Category Archives: Featured Stories


Funding for homeless veterans

by Carol Thompson

Rep. Bill Owens announced Tuesday that the Department of Veterans Affairs has awarded a total of $1,976,402 in homeless prevention grants to two non-profit community agencies to help serve homeless veterans and their families.

United Veterans of America, Inc. (Soldier On) will receive $976,402 to serve approximately 400 participant households in 18 counties in the state, including Oswego County.

“As American service members return from overseas, it is critical that we make good on our promise to support them in their return to civilian life,” Owens said upon announcing the funding. “Veterans today are returning from service and it is incumbent upon us to ensure there are quality jobs waiting for them and that they have full access to the benefits they earned overseas.

“This funding will help non-profit organizations prevent at-risk veterans and their families from falling through the cracks or ending up without a home,” he added.

The United Veterans of America was founded by Dr. Barry Allen Krupkin as the original worldwide veterans organization in January of 1980.

As a veteran himself, Dr. Krupkin saw a great need for a veteran’s organization that would offer membership to veterans and allied veterans of the United States, including their families.

To read the rest of the story, subscribe to The Valley News by calling 315-598-6397

Wayne Hanson of Fulton (left) stands with his son, Christopher Davis of Illinois. The father and son recently reunited for the first time in 33 years. Hanson held onto two photographs of Christopher as a toddler and has searched for his son since 1979.

Father and son reunited after 33 years

Wayne Hanson of Fulton (left) stands with his son, Christopher Davis of Illinois. The father and son recently reunited for the first time in 33 years. Hanson held onto two photographs of Christopher as a toddler and has searched for his son since 1979.

by Nicole Reitz

A Fulton resident and his first-born son were happily reunited last week after being separated for more than three decades.

Wayne Hanson, a supervisor at the Energy Recovery Facility, has four sons and one daughter.

Hanson, however, had not seen his first-born son, Christopher, for 33 years — that is, until they met last Friday.

Hanson became a father when he was 22 years old. He and his son’s mother lived together in Mississippi, but split up before Christopher’s third birthday.

Hanson, a deputy officer at the time, paid for his son’s immediate needs, but Christopher’s mother wanted a monthly child support sum.

Unsure whether or not the money would make it to Christopher, he was left with three options: get prosecuted for failure to pay child support, come up with the money, or sign off on parental rights.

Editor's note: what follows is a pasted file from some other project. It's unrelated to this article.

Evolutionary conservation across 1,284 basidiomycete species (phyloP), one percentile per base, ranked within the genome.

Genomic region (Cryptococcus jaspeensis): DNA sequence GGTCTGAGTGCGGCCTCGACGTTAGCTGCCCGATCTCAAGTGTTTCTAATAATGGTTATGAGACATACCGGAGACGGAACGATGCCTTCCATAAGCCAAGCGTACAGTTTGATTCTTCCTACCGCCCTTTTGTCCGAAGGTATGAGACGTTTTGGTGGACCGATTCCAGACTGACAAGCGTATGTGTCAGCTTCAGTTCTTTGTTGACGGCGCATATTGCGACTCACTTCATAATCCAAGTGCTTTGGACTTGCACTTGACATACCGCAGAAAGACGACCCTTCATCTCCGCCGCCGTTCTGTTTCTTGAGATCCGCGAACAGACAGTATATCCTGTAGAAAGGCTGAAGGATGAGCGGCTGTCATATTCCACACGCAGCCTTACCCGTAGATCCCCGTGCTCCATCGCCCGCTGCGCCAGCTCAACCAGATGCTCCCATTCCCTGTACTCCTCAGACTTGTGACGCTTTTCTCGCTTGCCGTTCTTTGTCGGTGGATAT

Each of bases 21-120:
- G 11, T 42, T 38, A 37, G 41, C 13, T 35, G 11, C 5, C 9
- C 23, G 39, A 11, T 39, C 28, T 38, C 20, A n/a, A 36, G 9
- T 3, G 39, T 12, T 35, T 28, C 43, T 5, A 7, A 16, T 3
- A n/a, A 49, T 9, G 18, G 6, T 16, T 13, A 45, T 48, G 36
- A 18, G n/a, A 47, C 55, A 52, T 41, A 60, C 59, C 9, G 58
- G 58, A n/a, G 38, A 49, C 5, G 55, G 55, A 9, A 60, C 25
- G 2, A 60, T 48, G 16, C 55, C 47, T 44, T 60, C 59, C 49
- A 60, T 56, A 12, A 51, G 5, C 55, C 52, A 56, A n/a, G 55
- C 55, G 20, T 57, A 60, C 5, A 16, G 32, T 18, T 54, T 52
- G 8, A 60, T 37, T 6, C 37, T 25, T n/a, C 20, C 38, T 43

He sought legal advice and chose to sign off on his son’s parental rights.

Hanson, describing himself as “young and dumb,” thought that giving up his rights meant that he had no say in matters such as discipline or what school he went to.

He realized the extent of his decision when he was told by his ex-wife that he couldn’t hold Christopher because he was no longer his son.

Three months following their split, Christopher and his mother left Mississippi, unbeknownst to Hanson.

“I didn’t know if she went across the street or to Russia,” he said.

With no Internet in the 1970s, Hanson found it impossible to track down the location of his son.

Making his search even more difficult, Christopher’s name was legally changed from Christopher Wayne Hanson to Christopher J. Davis.

Hanson moved to Fulton in the late 1980s and had two sons, Aaron and Cory. Hanson still searched for Christopher, but found that his son’s name was a common one.

“There were a million of them, but it wasn’t him,” said Hanson.

In 1985, Hanson even called the Maury Povich show, seeing if they could help. He hit a brick wall with the producers because Hanson couldn’t be certain what his son’s name was.

After years of actively searching, and assuming that his son’s middle initial was still W., Hanson’s search wasn’t producing any hits.

The last place he had seen Christopher was in Mississippi, but he could of easily of lived in any of the 50 states or abroad.

Frustrated with looking, Hanson gave up on finding his son five years ago. He figured that sooner or later, curiosity would get the best of Christopher and he would start looking.

One month ago, Christopher Davis found him.

To read the rest of the story, subscribe to The Valley News by calling 315-598-6397

Legislators question grant application for Camp Zerbe

by Carol Thompson

A grant application seeking funds for the repair of a lodge at Camp Zerbe that would require Oswego County taxpayers to kick in 25 percent of the cost was questioned during Thursday’s meeting of the Oswego County Legislature.

“I still remain extremely concerned over this,” Legislator Jim Karasek said. “Even when the project is completed, it still won’t have heat and water.”

Oswego County Youth Bureau Director Kathleen Fenlon requested permission to apply for a grant not to exceed $349,419 to repair the ailing lodge. The old Adirondack-style lodge, built around the mid 1940s, consists of a large room that features a fireplace at each end, a kitchen and a large front porch that overlooks Lake Lorraine. The county has never used the lodge.

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‘What are we doing?’: Jail overcrowding sparks debate

by Carol Thompson

As more money had to be transferred to cover the cost of transporting inmates from the Oswego County Correctional Facility to other facilities, one legislator questioned the long-term plan to correct the problem.

During last Thursday’s meeting of the Oswego County Legislature, a resolution to transfer $200,000 to cover inmate costs sparked a debate when Legislator Jake Mulcahey asked what the long-term plan is to resolve the problem.

“I understand we are waiting on potential funding from the state, but I don’t know if that’s the answer. Looking ahead, where are we going?” Mulcahey asked.